Long shining hair falls across the musician’s face as he sways to the music he is creating. His tight-fitting khaki-colored T-shirt is sweat-drenched from his exertion. He holds his instrument as if it were an object of passion, eyes half-closed. The back-up group struggles to match his intensity.
There are plenty of teen-age girls in the audience – why aren’t they screaming, fainting, calling out his name? Because this is not Justin Bieber or Enrique Iglesias – this is Joshua Bell, the former teenage violin prodigy, belting out Glasunov’s violin concerto in A minor, opus 82 in open rehearsal with the San Francisco Symphony (October 5, 2011).
So why are there no screaming groupies in the classical music audience? Here are some possible reasons:
1: The Instrument Effect
Unlike Gene Simmons of Kiss and others like him, Joshua Bell does not end each concert by smashing his violin. It is as famous as he is in certain circles – the 1713 Gibson ex Huberman Stradivarius, twice stolen , recovered the second time after a deathbed confession by the thief, and purchased by Bell and his backers for something around $4 million. The history (and the price tag) elicits a certain amount of respectfulness not conducive to screaming.
2. The Costume Effect
As a rule, classical musicians don’t get to wear cool duds. If I had seen Joshua Bell in concert instead of in open rehearsal, his muscular shoulders and narrow hips would likely have been effectively masked in dowdy concert wear – those white-tie and tails were great for Fred Astaire, but in those days the sweat wasn’t supposed to show.
3. The Grandmother Effect
I realized after a casual conversation with the adjacent well-dressed rehearsal-goer that most of the teenagers in the audience on a Wednesday morning in October were music students field-tripping with their teachers and chaperones. The non-pubescent portion of the audience were mostly silver-haired retirees of a grand-parently or even great-grandparently demeanor. If any of the teenagers had shown any inclination toward swooning, one of the grandmothers would inevitably have whipped a vial of sal volatile out of her bulging reticule and brought the young lady to her senses immediately.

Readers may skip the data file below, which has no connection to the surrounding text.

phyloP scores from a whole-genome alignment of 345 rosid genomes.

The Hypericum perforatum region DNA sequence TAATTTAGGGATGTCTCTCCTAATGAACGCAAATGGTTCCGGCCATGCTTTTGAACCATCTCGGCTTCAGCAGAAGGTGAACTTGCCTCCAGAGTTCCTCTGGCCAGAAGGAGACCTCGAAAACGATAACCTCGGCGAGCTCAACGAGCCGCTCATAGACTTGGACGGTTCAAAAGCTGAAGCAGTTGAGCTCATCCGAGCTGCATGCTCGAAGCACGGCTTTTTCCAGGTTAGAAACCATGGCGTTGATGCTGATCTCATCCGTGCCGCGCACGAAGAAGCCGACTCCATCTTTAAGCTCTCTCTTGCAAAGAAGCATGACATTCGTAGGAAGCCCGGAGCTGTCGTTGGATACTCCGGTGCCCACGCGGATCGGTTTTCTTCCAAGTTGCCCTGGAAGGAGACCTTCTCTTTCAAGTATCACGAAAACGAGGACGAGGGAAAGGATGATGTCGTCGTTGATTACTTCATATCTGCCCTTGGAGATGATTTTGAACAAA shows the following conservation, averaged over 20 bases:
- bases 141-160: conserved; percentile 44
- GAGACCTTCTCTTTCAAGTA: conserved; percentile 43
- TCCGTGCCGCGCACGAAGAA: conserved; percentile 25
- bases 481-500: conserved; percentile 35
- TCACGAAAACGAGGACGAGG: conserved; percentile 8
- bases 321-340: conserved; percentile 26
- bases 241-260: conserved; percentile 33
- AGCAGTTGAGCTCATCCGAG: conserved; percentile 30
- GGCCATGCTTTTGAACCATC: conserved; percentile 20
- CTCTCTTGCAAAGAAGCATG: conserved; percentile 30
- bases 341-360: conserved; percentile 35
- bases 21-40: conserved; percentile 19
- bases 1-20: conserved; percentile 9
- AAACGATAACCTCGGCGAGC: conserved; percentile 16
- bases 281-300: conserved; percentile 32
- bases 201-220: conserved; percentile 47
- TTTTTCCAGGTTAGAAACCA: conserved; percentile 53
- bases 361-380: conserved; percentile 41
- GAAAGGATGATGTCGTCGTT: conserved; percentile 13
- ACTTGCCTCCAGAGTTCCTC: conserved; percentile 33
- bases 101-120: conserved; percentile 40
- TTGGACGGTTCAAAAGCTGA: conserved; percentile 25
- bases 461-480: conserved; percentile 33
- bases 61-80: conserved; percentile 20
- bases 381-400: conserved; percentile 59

I have worried, along with other classical music aficionados, about a decline in popular interest in the classical repertoire. I suspect that some of the hand-wringing is over-blown – there are few among the younger generations of listeners who cannot recognize the orchestral themes from Star Wars or Harry Potter as easily as they identify music by Rush or the Moldy Peaches. There is so MUCH music available today that orchestral music is logically a smaller percentage of this larger iPod-fueled universe. If a groupie fan-base is needed to energize this genre I propose:
- Add some bling to the band. Maybe you don’t want to stomp the Stradivarius, but does EVERY string instrument have to be BROWN?
- Ditch the ties and tails. Maybe not leather pants and sequins, but didn’t we all love Lenny Bernstein’s white turtleneck and Count Dracula capes?
- Unbutton the audience. Reserve the boxes and balcony for retirees, and save the orchestra area for the mosh pit.
- Allow social media to do its magic. What’s with the “Turn off your cell phones, no pictures” mantra? A few viral You-tube videos and real-time Tweets about what a hot presence Joshua Bell is in concert, and your symphony attendance issues would be resolved!
And don’t forget to sign me up with the groupies!